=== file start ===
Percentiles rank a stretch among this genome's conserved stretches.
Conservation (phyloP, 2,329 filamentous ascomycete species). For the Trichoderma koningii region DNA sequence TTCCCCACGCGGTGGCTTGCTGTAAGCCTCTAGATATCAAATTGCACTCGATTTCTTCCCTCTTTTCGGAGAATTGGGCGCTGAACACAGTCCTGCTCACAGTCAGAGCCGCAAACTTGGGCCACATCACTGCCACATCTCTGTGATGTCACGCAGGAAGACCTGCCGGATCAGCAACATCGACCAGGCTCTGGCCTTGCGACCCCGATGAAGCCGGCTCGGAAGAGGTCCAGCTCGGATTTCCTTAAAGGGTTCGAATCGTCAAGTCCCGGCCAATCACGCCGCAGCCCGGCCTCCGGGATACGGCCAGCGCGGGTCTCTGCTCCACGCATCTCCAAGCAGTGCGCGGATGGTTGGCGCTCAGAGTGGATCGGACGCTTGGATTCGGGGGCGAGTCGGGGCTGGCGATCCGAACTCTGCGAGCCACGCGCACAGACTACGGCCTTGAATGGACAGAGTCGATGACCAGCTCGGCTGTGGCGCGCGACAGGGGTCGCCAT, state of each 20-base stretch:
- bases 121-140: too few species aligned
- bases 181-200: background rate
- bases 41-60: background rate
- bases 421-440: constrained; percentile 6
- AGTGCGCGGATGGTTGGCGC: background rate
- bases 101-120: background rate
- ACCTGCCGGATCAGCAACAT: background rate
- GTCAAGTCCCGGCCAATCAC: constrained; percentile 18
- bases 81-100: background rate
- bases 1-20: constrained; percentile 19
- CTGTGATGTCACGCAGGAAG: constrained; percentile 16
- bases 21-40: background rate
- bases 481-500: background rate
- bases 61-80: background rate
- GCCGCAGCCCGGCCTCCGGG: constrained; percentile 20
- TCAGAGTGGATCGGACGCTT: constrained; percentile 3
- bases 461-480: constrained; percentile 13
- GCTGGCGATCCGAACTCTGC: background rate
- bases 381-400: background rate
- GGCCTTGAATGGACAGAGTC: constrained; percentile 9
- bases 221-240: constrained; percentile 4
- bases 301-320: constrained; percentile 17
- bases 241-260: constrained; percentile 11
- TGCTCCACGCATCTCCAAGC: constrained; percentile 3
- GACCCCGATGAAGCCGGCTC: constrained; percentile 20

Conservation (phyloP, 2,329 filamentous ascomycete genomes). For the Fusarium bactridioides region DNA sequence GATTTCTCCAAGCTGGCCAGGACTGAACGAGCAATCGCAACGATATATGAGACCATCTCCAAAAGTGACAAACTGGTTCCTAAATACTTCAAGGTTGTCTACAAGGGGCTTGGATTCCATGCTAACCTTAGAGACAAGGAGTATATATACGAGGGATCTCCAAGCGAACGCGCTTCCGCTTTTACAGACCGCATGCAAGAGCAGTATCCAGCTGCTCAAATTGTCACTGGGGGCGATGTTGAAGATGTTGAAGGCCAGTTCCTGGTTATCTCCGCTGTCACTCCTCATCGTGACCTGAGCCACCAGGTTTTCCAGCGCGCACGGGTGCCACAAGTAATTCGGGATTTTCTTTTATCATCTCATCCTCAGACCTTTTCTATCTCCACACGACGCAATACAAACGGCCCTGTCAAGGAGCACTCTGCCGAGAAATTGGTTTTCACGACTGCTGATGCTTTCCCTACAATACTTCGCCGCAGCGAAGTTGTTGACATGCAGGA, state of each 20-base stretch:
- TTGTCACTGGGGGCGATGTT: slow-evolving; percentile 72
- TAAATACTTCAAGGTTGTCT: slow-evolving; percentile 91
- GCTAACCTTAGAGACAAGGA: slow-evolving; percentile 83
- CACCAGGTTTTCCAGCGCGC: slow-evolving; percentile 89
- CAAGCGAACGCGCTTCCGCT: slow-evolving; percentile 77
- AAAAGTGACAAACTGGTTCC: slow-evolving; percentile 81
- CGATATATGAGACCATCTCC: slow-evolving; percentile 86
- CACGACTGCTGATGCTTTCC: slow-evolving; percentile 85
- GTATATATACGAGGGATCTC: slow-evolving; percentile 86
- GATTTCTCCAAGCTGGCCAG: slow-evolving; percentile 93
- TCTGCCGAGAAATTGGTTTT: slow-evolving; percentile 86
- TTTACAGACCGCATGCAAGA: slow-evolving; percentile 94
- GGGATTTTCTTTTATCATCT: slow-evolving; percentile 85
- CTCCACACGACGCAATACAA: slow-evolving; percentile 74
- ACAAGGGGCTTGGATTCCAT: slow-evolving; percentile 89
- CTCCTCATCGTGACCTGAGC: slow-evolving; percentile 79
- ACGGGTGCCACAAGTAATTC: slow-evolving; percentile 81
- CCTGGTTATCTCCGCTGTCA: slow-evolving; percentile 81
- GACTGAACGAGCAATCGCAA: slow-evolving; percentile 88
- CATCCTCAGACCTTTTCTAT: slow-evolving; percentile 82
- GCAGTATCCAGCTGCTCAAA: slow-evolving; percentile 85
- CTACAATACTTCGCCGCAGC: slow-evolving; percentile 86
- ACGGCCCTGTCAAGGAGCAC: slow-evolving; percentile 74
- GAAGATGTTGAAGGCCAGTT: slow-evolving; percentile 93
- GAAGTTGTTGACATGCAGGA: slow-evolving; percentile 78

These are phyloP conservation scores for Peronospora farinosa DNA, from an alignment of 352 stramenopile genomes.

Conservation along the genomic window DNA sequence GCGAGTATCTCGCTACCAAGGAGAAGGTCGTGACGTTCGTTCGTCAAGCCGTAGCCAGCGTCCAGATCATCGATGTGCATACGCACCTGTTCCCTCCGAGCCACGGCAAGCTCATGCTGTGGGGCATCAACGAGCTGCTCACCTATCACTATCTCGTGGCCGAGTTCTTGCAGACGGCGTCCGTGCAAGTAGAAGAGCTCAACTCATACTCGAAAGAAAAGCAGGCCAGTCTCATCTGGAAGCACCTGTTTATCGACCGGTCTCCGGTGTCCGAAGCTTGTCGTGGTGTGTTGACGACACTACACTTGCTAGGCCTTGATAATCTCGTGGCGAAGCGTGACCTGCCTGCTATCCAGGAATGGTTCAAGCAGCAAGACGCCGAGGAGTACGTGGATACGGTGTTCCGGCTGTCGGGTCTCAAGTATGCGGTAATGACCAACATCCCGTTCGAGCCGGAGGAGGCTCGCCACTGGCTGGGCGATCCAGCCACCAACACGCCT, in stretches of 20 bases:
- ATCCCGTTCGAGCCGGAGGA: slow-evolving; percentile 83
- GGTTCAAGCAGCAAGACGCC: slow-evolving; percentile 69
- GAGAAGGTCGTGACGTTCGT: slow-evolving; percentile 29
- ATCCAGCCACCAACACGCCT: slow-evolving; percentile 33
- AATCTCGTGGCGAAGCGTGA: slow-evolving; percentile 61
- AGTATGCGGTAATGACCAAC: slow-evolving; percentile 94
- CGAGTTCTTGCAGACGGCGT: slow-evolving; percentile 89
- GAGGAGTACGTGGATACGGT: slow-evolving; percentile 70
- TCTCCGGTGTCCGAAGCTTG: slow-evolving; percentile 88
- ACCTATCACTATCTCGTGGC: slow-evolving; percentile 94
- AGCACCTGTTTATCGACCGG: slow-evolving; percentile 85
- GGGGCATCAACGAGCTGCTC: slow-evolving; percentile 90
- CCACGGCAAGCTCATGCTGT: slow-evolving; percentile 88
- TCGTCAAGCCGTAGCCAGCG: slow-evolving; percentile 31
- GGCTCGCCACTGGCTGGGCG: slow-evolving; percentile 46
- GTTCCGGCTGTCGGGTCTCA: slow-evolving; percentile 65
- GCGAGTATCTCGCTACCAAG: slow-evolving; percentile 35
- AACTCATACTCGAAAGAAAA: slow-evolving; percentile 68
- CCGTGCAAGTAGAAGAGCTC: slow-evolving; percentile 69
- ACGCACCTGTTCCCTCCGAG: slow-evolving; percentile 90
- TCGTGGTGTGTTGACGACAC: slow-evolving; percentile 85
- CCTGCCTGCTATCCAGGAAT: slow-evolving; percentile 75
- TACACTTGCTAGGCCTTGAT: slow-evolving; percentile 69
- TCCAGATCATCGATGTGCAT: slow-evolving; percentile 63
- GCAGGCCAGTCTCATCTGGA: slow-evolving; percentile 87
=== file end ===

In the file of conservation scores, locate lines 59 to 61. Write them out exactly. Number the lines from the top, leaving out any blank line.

- ATCCAGCCACCAACACGCCT: slow-evolving; percentile 33
- AATCTCGTGGCGAAGCGTGA: slow-evolving; percentile 61
- AGTATGCGGTAATGACCAAC: slow-evolving; percentile 94